Why is third base the Dodgers greatest need? What, you mean besides the fact that nearly all the evidence you can possibly require is right there before you in the photo above? That and a scale?

Why? I’ll tell you why. Oh, I’ll tell you why. Because whatever you think of the state of Los Angeles starting pitching, and more importantly, whatever you think of the incumbent at first base, the guy imitating a baseball player at the hot corner is the man on the Dodger roster least qualified to wear the uniform.

He can wear a Giants uni just fine, and if L.A. wants to just leave him in San Francisco after the series-ender tomorrow, you’ll get no argument from this quarter. Or any other, for that matter.

My harshness stems from the impatience I have with a professional athlete who, after an injury-plagued and ineffective season either cannot or will not improve on the conditioning he so clearly needs. The frustration magnifies when the season in question is the first for a player on a new team, and comes immediately after his being signed to a very generous contract.

Uribe got three years and $21 million prior to last season and managed all of four home runs, 28 RBIs and a .204 batting average in 77 games.

He came into spring camp this year claiming to have lost weight, but hesitant to admit to how much, or how little he’d taken off during the winter. Which means, quite obviously, that while Uribe should have made every effort to lose 15 or 20 or 25 pounds, he shed something in the neighborhood of five or six or seven instead.

The result is more injuries and more of the same at the plate. .217, with one whole homer and 12 RBIs.

The Dodgers are keeping him around for two reasons. Uribe’s back-loaded contract calls for him to be paid $12 million between the midway point of the current campaign, which is next Tuesday, and the end of 2013.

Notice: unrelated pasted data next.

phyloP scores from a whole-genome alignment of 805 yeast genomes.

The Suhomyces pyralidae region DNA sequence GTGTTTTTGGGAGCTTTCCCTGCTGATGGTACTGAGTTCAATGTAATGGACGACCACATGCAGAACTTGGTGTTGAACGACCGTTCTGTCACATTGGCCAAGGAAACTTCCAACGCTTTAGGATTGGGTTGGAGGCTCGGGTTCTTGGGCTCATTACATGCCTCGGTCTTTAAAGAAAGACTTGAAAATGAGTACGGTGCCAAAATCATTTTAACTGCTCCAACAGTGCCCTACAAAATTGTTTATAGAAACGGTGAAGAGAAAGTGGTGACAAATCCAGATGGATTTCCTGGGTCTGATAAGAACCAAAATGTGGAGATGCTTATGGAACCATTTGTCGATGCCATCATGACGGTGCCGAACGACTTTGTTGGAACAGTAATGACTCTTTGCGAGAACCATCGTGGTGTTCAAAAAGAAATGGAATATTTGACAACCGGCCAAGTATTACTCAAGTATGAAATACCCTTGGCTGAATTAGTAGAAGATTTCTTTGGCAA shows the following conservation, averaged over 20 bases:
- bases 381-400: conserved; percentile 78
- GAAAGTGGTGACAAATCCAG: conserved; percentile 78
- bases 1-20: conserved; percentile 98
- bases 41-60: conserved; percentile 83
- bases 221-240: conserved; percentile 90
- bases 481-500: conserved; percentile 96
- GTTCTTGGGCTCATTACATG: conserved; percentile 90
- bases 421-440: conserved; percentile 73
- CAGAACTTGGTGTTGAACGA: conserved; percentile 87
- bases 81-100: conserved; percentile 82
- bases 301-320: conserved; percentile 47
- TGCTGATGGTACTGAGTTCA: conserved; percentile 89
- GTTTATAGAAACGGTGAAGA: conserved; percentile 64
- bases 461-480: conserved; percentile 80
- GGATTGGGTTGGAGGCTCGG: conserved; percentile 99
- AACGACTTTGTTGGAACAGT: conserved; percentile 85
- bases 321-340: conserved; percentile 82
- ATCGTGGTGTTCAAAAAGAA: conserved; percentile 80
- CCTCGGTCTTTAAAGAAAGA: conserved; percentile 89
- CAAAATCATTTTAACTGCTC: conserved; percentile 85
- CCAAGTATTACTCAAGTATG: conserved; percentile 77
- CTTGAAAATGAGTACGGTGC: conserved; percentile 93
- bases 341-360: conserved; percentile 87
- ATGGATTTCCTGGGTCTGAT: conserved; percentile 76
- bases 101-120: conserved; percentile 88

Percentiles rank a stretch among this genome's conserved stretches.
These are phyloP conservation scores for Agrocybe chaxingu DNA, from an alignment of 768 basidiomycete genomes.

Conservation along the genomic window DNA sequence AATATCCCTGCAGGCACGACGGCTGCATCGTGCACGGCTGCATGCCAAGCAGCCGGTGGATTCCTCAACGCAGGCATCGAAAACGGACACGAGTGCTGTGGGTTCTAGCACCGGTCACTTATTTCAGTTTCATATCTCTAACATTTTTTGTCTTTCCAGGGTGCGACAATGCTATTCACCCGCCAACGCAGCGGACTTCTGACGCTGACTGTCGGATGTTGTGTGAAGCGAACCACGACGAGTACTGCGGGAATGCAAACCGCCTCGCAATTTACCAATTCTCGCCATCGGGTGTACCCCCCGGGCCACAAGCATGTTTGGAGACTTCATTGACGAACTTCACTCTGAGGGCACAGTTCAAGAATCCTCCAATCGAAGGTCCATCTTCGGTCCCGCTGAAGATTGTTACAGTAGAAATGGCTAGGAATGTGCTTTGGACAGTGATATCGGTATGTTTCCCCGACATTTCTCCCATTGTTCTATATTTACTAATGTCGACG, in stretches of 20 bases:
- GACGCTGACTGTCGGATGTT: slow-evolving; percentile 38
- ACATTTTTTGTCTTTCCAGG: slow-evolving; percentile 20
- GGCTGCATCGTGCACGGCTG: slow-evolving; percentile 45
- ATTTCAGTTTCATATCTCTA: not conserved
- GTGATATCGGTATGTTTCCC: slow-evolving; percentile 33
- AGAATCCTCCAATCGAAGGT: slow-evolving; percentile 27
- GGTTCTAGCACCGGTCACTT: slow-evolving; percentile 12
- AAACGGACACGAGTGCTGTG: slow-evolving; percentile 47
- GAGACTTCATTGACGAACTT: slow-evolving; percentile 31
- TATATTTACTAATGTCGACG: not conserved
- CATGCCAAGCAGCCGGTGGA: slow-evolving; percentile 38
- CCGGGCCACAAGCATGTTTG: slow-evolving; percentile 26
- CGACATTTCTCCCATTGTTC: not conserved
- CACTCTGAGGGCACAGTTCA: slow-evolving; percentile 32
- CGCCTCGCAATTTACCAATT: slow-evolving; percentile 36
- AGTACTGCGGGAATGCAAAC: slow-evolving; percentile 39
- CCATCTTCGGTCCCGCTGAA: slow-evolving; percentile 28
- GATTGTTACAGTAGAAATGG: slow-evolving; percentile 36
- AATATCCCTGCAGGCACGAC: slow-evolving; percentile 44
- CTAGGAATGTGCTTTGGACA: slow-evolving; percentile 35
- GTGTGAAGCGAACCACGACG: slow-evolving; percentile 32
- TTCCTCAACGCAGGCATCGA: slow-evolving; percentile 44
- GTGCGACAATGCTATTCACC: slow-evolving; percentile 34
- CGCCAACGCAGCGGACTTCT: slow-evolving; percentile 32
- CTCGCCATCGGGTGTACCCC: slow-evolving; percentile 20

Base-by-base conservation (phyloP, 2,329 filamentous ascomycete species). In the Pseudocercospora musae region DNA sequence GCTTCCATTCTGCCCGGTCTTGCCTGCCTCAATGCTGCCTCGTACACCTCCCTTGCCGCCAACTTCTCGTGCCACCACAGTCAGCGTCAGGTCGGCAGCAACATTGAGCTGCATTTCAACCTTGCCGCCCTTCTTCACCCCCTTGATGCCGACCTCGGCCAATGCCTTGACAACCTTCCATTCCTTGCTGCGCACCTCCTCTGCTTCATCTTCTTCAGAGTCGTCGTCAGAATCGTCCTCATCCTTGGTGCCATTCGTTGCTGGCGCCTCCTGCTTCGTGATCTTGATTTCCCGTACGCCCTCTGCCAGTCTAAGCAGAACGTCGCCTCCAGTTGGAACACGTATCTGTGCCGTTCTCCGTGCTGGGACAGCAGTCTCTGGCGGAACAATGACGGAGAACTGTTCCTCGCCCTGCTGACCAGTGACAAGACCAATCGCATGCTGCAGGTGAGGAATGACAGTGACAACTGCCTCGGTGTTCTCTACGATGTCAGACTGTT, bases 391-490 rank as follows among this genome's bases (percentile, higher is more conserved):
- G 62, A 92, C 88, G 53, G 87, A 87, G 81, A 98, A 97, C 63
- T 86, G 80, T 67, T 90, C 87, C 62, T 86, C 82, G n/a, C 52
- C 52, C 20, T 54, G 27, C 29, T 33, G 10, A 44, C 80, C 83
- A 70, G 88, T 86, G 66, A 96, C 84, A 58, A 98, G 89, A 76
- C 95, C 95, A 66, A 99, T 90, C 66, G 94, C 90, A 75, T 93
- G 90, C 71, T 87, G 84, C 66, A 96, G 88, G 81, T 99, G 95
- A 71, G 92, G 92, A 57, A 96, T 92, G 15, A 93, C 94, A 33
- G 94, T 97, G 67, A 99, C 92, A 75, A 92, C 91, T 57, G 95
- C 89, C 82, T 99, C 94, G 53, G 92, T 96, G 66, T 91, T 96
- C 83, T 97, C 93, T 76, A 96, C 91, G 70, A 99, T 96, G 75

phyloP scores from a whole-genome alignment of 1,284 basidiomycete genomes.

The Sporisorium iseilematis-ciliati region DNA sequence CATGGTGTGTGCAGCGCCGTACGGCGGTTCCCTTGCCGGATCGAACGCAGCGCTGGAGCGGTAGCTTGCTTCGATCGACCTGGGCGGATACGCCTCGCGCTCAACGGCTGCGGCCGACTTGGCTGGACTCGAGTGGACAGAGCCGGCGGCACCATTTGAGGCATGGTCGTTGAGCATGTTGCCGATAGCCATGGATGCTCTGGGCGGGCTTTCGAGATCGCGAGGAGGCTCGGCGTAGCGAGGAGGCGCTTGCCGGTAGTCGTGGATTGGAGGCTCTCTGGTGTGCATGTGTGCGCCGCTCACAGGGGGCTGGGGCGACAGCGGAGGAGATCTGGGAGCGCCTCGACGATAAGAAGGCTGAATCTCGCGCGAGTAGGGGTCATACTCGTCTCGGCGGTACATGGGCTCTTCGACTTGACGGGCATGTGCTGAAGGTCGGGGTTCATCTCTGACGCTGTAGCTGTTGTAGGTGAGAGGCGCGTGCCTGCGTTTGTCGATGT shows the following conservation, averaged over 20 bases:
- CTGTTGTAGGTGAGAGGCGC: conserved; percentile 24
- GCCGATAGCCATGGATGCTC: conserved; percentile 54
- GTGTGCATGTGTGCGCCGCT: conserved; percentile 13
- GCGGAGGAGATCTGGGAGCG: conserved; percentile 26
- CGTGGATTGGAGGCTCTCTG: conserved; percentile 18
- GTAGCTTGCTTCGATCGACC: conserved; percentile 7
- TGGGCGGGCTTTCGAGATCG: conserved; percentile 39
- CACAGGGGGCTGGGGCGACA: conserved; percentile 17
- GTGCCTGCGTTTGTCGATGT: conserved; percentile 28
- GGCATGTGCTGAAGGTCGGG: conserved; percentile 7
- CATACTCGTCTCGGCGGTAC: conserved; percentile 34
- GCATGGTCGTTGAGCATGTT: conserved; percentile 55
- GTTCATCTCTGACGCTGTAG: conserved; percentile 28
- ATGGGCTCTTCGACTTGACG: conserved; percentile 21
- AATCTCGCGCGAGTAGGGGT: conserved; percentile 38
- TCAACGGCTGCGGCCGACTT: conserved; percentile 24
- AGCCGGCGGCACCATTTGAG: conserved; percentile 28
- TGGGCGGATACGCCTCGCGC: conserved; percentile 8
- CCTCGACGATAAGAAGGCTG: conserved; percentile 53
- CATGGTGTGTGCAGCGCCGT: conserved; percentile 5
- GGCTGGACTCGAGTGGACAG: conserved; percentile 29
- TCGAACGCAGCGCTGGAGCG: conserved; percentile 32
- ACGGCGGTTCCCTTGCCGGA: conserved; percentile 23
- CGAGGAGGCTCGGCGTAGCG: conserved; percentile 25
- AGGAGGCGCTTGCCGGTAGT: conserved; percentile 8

The club is also holding out hope that their third baseman can make something of his 2012 season, and they’d probably settle for a .240 average, 10 homers and 35 RBIs the rest of the way if they could get it.

If they determine the likelihood of it happening are somewhere between slim (a word rarely associated with Juan Uribe) and none, the Dodgers might just go ahead and eat the contract (with eat being a word commonly associated with Juan Uribe). And probably over the next coupla weeks.

I’ve already made my case for Chase Headley, and Jon Heyman has since reported that the Padres will listen to offers for their third baseman. The more I think about Headley, and with every Uribe at bat, the closer I get to the notion that the Dodgers need to make this deal happen. If it takes one of the team’s brightest pitching prospects, so be it. You can’t keep them all. And Headley is so worth it. Really, he is. The absolute perfect fit for Los Angeles.

As for Loney, well, we’ve all gotten used to the lack of power, and the Dodgers can live with that. There’s a greater chance of Loney heating up in the second half than there is of Uribe being even close to average. Plus there are right-handed alternatives for first base already in the organization, from Juan Rivera to Scott Van Slyke to Jerry Sands, if need be, so a platoon is easy enough to make official.

There’s nothing at third base but an over-sized, under-motivated Juan Uribe, who’s more prepared for a pink slip than he is for the low and outside curve he’ll no doubt strike out on come tonight’s first plate appearance.

Please follow me on Twitter @Howard_Cole